It was assembly Head that modified all that – and Patrick noticed a hearth in his new good friend that satisfied him to wager the whole lot on Frank for what needed to be the final Williams F1 throw of the cube. My, the way it paid off.
Head overtly admits that his FW07 was a, ahem, homage to the Lotus 79 that swept to the 1978 titles with Mario Andretti and Ronnie Peterson. Now, as Colin Chapman pushed the ground-effect aerodynamics that his crew had pioneered to the sting and over it with the Kind 80 ‘wing automotive’ flop, Head watched, discovered and produced one thing near what Lotus had moved away from – however engineered to his personal exacting requirements. The FW07 wasn’t progressive, but it surely was the near-perfect expression of the ground-effect era. And Jones beloved it.
The penny dropped when he examined it away from prying eyes at Ontario Motor Speedway after Williams had raced the FW06 on the Lengthy Seaside GP in April 1979. This factor had a lot grip. Now Jones understood what Andretti meant when he mentioned his Lotuses have been “painted to the highway”. Teething troubles held Williams again at first, however by the summer season at flatout Silverstone, the FW07 was able to make its mark. Jones took pole place, by 0.6sec from Jean-Pierre Jabouille’s turbocharged Renault. Now all eyes down the pit lane turned to Frank: who was the w***er now?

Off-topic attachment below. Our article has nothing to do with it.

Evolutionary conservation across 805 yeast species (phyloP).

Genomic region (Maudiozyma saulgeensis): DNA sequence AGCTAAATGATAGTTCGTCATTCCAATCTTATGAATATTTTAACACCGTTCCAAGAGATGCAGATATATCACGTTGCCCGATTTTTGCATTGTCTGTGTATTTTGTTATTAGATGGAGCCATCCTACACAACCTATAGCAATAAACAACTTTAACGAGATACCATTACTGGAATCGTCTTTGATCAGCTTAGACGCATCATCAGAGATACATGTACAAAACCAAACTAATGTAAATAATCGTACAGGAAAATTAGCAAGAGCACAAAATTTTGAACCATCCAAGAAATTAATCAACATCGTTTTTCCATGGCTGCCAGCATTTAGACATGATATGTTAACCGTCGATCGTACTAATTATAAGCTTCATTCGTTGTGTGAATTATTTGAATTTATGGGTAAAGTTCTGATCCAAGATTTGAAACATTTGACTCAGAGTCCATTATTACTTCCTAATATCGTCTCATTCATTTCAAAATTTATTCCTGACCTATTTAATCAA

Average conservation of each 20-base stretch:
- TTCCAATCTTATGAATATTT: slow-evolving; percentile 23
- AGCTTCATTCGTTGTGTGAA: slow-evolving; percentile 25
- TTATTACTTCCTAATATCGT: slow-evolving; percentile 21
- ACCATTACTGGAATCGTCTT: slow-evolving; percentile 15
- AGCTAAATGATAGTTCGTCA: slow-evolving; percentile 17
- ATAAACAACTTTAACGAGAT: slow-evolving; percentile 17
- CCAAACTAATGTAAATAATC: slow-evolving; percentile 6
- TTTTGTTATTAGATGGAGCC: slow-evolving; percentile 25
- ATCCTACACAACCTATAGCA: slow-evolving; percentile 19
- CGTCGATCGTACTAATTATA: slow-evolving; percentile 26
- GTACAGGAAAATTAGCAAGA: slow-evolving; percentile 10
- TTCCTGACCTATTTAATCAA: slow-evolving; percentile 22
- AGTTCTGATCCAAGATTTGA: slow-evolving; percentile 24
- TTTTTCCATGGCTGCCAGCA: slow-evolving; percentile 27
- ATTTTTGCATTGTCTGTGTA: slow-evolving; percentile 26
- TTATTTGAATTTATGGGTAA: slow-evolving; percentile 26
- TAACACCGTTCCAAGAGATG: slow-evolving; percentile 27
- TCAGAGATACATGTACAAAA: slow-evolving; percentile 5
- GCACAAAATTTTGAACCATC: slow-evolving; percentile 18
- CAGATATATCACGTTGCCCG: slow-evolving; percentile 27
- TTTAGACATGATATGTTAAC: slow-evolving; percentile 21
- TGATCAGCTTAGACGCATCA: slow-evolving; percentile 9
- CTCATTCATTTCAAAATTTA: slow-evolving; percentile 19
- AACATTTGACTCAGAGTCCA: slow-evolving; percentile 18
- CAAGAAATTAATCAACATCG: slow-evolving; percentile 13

A wrinkle in Williams’ historical past means it was Clay Regazzoni, not Jones, who claimed that first win. A brand new weld on a water pump cracked, the following leak inflicting a piston failure within the Aussie’s Cossie. However once more, right here was serendipity. ‘Rega’ was well past his prime and hadn’t received a GP since 1976, but right here he was delivering the breakthrough. “Bravo, Frank,” he purred within the midst of the gathered press because the boss savoured his sweetest second.
After Silverstone, Jones swept 4 of the subsequent 5 races, solely his sluggish begin to the yr and a convoluted factors system standing between him and a shock world title that went as a substitute to Ferrari’s Jody Scheckter. However Williams was up and working, its energetic chief pushing from the entrance. Even a neck-breaking automotive accident in 1986 couldn’t maintain Frank again. He was a power of nature – and grand prix racing won’t ever see his like once more.